I’ve titled this post “A Future of Medical Education”, but it really should be called “The Future of Medical Education.” We will be doing Learning Analytics. Humans don’t have the greatest track record of not doing something that is possible. Split an atom? Check. Clone a sheep? Check. Carry around a device in our pocket that tracks our every movement? Check. Each of these endeavors has great positive potential, but also great negative possibilities.
A recent paper published in PLOS ONE detailed a project in which researchers developed an artificial intelligence system that uses radio wave signals (like the Wi-Fi you are likely using right now) to identify heart rate and breathing patterns to detect your emotions (anger, joy, sadness, pleasure). Some have suggested that in the future this technology could help with human robot interaction or detecting the mood of workers when the boss rolls out a new initiative. How does this feel to you? Some good stuff and less good stuff?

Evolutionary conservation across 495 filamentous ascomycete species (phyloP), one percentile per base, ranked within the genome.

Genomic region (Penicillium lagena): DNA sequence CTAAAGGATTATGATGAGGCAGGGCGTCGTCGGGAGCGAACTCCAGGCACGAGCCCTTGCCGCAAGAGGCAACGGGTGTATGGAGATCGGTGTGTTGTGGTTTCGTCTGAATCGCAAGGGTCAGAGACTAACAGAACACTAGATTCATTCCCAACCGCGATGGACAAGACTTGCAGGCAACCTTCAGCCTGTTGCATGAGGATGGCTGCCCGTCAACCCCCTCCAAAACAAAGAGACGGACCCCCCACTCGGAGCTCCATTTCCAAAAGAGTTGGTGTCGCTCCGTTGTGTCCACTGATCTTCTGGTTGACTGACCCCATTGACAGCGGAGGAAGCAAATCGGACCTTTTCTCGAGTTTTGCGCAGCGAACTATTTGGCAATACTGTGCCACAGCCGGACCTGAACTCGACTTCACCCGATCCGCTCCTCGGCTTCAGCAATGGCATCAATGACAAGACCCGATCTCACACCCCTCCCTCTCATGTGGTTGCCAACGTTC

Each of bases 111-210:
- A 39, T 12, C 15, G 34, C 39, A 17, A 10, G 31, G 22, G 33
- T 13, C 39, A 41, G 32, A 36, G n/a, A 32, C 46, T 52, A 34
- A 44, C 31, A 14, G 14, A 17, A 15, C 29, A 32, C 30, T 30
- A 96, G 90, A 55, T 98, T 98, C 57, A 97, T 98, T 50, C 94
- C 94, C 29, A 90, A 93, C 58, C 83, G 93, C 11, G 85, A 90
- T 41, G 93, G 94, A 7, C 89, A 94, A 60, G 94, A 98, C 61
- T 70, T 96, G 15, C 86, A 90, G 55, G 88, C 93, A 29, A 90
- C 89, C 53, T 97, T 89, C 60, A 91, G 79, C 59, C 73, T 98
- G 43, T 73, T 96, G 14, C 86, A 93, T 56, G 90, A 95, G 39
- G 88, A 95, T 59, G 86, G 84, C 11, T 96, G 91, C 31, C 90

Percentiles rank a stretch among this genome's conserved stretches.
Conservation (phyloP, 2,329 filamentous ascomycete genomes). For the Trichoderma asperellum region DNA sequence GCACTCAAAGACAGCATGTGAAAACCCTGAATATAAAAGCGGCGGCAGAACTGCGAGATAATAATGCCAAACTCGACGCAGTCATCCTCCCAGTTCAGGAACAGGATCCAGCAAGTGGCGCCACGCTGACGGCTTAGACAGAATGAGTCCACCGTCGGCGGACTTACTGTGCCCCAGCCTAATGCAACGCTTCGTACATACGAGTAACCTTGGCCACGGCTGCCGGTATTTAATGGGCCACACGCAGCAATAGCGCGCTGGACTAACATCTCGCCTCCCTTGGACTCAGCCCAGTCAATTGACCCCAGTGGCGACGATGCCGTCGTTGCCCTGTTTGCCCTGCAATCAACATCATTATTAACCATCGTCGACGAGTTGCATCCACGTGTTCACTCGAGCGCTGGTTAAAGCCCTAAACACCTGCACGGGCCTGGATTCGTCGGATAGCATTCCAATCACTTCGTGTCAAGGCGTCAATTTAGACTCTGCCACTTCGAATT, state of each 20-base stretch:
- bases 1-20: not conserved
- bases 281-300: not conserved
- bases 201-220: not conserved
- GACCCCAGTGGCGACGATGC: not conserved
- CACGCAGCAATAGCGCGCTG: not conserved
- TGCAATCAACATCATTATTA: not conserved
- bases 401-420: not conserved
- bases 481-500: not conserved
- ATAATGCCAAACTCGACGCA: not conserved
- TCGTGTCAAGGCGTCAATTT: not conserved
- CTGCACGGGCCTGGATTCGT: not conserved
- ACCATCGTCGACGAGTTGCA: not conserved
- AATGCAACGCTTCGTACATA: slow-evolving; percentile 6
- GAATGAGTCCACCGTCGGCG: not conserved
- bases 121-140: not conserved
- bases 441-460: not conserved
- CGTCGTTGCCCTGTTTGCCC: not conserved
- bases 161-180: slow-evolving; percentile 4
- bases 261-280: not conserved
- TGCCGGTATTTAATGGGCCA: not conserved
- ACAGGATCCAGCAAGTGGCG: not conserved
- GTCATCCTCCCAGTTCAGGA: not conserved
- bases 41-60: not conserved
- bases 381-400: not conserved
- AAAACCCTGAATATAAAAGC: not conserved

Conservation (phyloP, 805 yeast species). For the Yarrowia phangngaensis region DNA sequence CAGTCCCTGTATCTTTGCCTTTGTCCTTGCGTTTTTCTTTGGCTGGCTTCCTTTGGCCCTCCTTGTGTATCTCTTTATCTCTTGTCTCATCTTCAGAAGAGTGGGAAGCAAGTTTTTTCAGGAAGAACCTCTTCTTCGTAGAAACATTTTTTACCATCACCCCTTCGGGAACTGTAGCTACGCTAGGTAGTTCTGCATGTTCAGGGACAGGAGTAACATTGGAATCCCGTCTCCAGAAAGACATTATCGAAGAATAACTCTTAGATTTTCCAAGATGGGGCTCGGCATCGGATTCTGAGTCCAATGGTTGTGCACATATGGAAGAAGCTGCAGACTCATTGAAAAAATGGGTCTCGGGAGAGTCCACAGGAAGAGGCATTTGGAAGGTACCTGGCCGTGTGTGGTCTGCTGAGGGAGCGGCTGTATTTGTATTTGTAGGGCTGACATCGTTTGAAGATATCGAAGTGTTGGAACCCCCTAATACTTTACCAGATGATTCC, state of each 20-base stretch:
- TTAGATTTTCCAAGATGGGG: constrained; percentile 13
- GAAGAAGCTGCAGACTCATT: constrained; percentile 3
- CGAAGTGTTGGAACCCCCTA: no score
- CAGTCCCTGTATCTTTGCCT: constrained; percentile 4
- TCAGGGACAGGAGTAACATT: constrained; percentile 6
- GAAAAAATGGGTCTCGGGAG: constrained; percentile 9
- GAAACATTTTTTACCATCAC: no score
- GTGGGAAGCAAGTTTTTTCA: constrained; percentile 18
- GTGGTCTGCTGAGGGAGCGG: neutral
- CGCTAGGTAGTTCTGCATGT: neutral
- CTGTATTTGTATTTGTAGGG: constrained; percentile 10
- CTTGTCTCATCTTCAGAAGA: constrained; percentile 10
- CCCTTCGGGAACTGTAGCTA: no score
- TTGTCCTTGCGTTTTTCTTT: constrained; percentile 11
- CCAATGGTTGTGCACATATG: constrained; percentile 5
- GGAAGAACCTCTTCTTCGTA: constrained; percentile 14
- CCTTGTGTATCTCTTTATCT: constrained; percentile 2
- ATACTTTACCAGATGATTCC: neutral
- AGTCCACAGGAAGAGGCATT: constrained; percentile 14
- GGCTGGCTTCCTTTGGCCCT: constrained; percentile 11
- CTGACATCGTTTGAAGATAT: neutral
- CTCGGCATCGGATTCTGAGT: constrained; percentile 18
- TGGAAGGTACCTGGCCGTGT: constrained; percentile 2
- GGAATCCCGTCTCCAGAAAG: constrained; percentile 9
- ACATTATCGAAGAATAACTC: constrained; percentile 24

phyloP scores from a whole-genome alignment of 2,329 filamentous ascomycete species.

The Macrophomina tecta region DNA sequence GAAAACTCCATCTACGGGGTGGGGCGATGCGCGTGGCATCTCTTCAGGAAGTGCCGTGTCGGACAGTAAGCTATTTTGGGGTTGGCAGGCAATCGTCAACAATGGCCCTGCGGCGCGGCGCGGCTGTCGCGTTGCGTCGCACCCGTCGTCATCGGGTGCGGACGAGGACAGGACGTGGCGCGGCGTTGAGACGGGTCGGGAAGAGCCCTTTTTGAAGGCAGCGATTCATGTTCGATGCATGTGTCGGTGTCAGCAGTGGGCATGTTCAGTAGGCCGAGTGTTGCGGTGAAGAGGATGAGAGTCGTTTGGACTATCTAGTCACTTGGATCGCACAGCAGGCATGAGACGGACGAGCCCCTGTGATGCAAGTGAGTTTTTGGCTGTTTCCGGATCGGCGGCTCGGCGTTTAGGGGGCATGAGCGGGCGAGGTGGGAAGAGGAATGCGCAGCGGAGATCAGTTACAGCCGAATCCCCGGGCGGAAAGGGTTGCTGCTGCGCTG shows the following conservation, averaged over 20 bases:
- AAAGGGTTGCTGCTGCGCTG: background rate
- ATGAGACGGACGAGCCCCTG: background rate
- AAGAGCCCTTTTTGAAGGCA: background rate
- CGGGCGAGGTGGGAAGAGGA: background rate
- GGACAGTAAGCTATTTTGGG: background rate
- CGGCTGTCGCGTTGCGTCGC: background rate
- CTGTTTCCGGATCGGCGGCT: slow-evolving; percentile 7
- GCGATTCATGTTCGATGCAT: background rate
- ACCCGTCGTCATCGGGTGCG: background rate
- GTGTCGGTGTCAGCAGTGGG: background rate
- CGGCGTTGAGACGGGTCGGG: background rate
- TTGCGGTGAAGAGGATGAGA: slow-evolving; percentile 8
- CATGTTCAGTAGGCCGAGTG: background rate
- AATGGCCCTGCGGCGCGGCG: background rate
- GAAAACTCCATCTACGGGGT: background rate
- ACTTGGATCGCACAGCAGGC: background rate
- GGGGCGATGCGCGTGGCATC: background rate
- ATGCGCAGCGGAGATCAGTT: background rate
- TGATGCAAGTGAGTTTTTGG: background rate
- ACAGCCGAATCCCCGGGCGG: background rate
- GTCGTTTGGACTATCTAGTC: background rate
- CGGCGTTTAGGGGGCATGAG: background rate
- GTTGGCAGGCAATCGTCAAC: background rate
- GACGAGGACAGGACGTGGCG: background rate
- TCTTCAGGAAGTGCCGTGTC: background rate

Learning Analytics, as a technology of the present and future, is no different. We need to make sure we maximize the good and minimize the bad.
If you are interested in hearing a debate on the pros and cons of Learning Analytics in medical education, consider watching the presentation called Learning Analytics At The Cutting Edge: Validity And Artificial Intelligence at the International Conference of Residency Education Meeting on May 19th, 2021.
As you learn about Learning Analytics you will find a diverse field filled with many variations, viewpoints, and applications. You might want to begin your journey with some of these works: